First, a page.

Thursday, December 8, 2011

Adventures in Image Reduction and Composition

Today I have an image of the Sculptor galaxy, NGC 253 (also known as the Silver Coin or Silver Dollar galaxy for its appearance in small telescopes). This dusty galaxy is fairly nearby by cosmic standards, only about 11 million light years away in the direction of the constellation Sculptor. Unlike most of the images I put up here, this one was not taken at the Vis. Instead, it was taken by the 2-meter Faulkes North telescope on Haleakalā. Last week my group in our Observational Astronomy lab were using the Faulkes telescope to get data for our project, and it wound up that we had a free hour, so on the advice of our teacher we used it to image this galaxy.

The Sculptor galaxy, NGC 253.

This image is by far the hardest one I've ever put together. To begin with, when I got the data from the telescope it had no easy identifying information as to which picture was what, so by trial and error I had to work out which pictures had been taken through the red, green, blue, and H\(\alpha\) channels. Once I'd done that, I had to figure out how to get the images to stack, because Deep Sky Stacker couldn't find enough stars (don't ask me why) for it automatically stack them. Once that was accomplished, I had to figure out how to play with the stretch of the final image to capture a good dynamic range -- no easy feat. All of that meant that I ended up re-reducing the data at least five or six times, and that was before I even began assembling the various pictures into the final image. I put together at least three versions of this picture, playing with the light curves of the different colors to try to get something that captured the beauty of the galaxy without either blowing out the bright parts or losing detail in the darker regions of the arms. This version is fairly close to true color, whatever that means in astronomy. I only took one (conscious) liberty: in addition to the standard RGB filters, we got some images with a hydrogen-alpha (H\(\alpha\)) filter, which is a filter that lets only one particular wavelength of light through (in this case the light emitted when an electron drops from the third to the second orbital in a hydrogen atom, which appears red). But whenever I tried mapping the information from that filter to red, I ended up with a galaxy that looked much too red, so I left it as simple luminance data. It's not "correct", but I think it gives a more aesthetically pleasing picture, so I left it. Perhaps in the future I'll go back and see if I can't get it to look better and at the same time more chromatically correct, but for now I'm moderately satisfied with it.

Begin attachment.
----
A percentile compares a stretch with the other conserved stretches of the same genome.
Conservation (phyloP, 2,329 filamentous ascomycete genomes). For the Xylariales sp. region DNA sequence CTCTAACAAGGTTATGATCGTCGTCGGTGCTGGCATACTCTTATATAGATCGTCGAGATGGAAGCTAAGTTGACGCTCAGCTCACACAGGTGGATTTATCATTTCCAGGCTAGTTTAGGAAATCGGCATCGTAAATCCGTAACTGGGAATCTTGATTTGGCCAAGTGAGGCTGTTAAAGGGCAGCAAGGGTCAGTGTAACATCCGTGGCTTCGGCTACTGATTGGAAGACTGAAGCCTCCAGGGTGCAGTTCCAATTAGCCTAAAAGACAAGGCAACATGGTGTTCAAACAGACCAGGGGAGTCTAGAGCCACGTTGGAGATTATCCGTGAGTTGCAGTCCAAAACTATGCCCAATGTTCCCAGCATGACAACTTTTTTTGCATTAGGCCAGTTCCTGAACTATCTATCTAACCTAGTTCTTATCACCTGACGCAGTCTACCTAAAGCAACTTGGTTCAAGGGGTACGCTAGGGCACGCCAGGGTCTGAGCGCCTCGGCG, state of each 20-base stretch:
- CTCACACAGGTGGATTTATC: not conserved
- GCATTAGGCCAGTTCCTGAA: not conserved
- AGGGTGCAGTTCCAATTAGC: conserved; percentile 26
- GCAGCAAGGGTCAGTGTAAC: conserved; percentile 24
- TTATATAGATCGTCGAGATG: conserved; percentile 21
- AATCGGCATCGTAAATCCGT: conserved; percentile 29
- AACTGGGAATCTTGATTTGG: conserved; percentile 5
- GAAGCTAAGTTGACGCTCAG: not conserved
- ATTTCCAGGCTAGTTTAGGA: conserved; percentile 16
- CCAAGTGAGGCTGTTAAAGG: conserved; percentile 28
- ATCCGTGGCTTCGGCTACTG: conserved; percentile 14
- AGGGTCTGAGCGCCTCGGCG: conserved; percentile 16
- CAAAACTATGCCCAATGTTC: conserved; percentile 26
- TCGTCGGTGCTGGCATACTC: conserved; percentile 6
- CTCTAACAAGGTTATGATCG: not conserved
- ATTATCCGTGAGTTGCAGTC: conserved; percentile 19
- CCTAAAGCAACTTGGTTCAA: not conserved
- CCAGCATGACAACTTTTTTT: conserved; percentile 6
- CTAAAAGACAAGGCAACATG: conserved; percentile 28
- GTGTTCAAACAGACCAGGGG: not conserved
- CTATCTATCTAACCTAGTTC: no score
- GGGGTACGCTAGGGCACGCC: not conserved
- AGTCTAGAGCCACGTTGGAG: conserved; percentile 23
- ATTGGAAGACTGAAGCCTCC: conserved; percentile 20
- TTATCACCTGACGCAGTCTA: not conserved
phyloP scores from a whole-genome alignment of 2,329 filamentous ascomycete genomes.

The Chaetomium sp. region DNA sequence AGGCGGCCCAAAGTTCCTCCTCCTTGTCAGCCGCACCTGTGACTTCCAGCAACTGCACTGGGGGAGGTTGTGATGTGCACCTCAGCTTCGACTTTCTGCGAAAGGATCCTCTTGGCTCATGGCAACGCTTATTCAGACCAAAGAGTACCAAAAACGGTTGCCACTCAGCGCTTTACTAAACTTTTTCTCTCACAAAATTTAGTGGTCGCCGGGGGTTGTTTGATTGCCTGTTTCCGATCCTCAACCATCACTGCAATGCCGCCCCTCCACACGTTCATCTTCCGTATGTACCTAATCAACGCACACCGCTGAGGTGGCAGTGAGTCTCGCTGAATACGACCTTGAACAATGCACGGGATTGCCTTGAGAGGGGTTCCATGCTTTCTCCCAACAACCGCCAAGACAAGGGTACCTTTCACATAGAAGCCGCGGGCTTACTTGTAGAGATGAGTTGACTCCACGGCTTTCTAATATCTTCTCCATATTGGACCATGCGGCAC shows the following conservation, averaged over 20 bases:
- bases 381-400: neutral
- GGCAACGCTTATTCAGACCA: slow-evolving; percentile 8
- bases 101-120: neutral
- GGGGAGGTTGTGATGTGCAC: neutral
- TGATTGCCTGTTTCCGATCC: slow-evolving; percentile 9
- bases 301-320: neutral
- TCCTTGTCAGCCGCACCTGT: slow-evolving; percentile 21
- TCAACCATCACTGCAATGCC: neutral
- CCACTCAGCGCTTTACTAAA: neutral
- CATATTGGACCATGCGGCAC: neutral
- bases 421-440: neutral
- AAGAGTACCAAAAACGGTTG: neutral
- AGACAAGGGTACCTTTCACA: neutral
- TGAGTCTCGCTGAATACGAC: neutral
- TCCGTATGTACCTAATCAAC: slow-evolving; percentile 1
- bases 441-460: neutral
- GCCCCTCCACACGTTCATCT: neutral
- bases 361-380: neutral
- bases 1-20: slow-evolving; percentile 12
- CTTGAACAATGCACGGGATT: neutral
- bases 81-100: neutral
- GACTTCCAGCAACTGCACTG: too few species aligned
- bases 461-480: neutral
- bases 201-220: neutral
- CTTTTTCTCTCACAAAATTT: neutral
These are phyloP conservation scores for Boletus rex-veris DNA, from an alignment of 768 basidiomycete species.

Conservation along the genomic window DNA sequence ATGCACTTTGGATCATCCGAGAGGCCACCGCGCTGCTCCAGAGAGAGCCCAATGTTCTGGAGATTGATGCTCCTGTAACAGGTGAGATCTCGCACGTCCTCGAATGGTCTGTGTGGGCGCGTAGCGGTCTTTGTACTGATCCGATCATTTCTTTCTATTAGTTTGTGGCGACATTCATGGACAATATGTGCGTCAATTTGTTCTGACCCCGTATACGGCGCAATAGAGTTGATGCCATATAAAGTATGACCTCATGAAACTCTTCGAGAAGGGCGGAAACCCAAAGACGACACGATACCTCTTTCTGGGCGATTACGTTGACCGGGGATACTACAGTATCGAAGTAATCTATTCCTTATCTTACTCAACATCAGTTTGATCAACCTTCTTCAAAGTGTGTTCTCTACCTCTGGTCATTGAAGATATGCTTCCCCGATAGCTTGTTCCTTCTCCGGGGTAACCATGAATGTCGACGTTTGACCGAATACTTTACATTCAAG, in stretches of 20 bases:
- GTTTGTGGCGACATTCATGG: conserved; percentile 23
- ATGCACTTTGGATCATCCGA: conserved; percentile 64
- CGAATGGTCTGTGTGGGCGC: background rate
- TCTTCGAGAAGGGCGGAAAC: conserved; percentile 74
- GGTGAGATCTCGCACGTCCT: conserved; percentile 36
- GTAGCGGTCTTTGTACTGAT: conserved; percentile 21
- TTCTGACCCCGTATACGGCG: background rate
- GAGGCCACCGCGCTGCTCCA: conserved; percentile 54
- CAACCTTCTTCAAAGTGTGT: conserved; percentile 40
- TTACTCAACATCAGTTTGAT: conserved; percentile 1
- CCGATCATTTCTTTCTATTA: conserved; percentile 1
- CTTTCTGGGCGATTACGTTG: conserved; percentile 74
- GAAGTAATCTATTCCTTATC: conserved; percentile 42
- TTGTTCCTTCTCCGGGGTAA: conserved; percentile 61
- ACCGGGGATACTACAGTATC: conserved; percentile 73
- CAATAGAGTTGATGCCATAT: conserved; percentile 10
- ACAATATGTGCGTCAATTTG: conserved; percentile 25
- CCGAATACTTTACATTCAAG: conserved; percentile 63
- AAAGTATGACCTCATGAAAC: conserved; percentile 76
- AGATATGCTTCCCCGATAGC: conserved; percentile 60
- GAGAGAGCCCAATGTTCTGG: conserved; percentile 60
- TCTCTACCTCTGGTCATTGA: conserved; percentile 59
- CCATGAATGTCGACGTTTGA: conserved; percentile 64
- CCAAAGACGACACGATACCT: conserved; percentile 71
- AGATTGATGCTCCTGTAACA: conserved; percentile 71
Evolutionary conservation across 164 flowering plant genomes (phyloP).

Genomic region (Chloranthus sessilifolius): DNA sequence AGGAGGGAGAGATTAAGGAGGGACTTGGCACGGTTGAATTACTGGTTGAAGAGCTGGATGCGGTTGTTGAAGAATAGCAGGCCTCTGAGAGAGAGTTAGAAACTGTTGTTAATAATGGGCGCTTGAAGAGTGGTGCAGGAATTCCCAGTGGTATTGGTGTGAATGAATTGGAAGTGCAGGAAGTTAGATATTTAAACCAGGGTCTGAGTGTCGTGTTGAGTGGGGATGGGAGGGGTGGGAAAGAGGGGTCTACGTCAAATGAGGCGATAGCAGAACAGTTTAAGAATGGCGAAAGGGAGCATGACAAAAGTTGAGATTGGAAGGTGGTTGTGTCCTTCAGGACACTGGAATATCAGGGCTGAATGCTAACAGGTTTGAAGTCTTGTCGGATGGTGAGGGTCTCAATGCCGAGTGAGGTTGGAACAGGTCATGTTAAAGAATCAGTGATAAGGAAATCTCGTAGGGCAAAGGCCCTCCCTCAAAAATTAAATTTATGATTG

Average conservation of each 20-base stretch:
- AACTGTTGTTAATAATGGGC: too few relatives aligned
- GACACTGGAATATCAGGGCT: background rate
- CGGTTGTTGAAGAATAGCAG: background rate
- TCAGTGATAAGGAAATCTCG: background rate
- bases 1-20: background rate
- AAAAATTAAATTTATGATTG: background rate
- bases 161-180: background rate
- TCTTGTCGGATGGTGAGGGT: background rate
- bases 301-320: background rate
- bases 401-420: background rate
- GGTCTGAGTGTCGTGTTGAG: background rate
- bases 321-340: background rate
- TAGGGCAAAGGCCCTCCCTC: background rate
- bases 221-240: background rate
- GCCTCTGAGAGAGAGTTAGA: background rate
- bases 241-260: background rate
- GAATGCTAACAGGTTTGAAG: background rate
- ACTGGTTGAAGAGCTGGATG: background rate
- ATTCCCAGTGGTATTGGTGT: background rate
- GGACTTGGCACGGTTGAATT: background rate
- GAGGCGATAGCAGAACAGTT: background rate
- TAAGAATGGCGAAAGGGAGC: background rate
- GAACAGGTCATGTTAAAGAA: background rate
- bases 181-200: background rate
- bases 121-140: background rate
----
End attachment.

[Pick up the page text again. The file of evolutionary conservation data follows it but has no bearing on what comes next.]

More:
3 comments:

  1. Great shot! Definitely one of your better pictures. I particularly like the center region. It looks nice and dusty, like it should be. My only critique (and this is really only a minor point, as it is an excellent picture), would be to be careful about how much of the dark end of the histogram you cut off. It is always a fine balancing act between cutting out skyglow and accidentally shaving off the fainter regions of the galaxy.

    Again, great work! I had been wondering just how the heck you got this picture until I read further down, lol.

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  2. That's quite breathtaking, in my completely unqualified opinion. :)

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  3. Thanks, guys! I may come back and redo this picture sometime, in which case I'll try to keep from cutting off the dark end as much.

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